28th Feb 2003 [SBWID-6028]
	MS-Windows ME IE/Outlook/HelpCenter remote script execution
	 - Windows ME (any version)
	 - Windows XP without SP1
	Not vulnerable :
	 - Windows XP with SP1
	Status of Windows 2000 was not tested but is believed to be the same  as
	Windows XP.
	Fozzy [[email protected]]  of  The  Hackademy  School,  Journal  &
	Audit  - Paris, found :
	--[ Details]--
	When an URL beginning with hcp:// is  opened  in  Internet  Explorer  or
	Outlook, the Help Center is  launched.  The  URL  is  supplied  to  this
	application without any additional check. The Help  center  will  handle
	the URL by opening the specified HTML help page (which is on  the  local
	computer). Arguments, like the help topic name, can be given in the  URL
	and will be handled by javascript codes in the HTML page.
	What happens if the victim follows this kind of link ?
	 hcp://vulnerable_help_page.htm?topic=javascript:alert('Malicious script here can read, delete and execute any file')
	The malicious topic we supplied will be used internally  by  scripts  on
	the page, will be inserted into the page, etc. So, the malicious  script
	will finally be executed in the Local Computer zone.
	Exploitation has been confirmed on Windows ME  and  Windows  XP  without
	SP1. When the malicious URL is opened  into  IE  or  Outlook,  the  Help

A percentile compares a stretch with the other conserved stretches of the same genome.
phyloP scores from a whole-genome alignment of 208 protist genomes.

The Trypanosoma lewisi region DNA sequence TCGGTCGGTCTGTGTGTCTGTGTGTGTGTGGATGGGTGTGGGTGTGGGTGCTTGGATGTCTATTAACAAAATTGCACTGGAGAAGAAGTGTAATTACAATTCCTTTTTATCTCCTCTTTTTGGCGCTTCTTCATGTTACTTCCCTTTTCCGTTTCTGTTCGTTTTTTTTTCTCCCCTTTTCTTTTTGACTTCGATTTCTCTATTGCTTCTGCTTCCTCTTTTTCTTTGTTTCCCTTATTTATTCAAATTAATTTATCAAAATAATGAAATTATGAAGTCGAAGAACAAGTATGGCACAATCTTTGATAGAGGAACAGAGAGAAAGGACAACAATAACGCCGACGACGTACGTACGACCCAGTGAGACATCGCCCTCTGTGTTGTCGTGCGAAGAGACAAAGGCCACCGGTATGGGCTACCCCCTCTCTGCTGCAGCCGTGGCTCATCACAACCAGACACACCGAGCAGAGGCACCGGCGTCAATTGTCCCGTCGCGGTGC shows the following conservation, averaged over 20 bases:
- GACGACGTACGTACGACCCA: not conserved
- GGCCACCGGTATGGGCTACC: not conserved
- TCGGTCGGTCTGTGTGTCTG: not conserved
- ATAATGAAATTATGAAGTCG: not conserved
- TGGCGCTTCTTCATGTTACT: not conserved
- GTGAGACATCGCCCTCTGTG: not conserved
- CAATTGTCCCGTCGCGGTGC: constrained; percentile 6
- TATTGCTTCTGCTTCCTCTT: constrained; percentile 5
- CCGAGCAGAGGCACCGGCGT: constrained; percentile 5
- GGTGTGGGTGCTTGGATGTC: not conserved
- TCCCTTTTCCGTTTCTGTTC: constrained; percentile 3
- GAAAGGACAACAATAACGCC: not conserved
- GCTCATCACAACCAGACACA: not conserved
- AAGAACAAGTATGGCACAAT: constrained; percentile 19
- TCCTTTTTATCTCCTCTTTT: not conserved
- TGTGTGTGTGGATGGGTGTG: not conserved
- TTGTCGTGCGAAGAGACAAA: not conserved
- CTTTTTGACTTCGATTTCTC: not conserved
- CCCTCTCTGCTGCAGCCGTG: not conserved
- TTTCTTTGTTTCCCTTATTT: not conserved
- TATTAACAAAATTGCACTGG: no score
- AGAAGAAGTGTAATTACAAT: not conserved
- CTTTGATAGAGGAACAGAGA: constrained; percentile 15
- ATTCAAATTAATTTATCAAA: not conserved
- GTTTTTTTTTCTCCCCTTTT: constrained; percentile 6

Center fires and execute the script crafted  into  the  URL.  Privileged
	scripts actions and ActiveX controls can be  run  without  any  warning.
	That allows  an  attacker  to  take  total  control  over  the  victim's
	We believe the Microsoft Security Bulletin issued about this issue is  a
	bit misleading. The problem was flagged as an "unchecked buffer  in  the
	hcp:// URL handler leading to a buffer overrun vulnerability". We  asked
	Microsoft if they fixed a different problem than the  one  we  reported,
	but they told us it was the same.
	We see it as a cross-site scripting vulnerability allowing  an  attacker
	to execute arbitrary scripts in the  relaxed  security  context  of  the
	Help Center. This is much easier to  exploit  than  a  classical  buffer
	overrun. An attacker does not need to craft assembler code into the  URL
	to exploit this bug, he only needs to  know  a  bit  about  client  side
	scripting languages and work around a weird triple-URL-decoding.
	Apply the patch provided by Microsoft in Security Bulletin MS03-006 :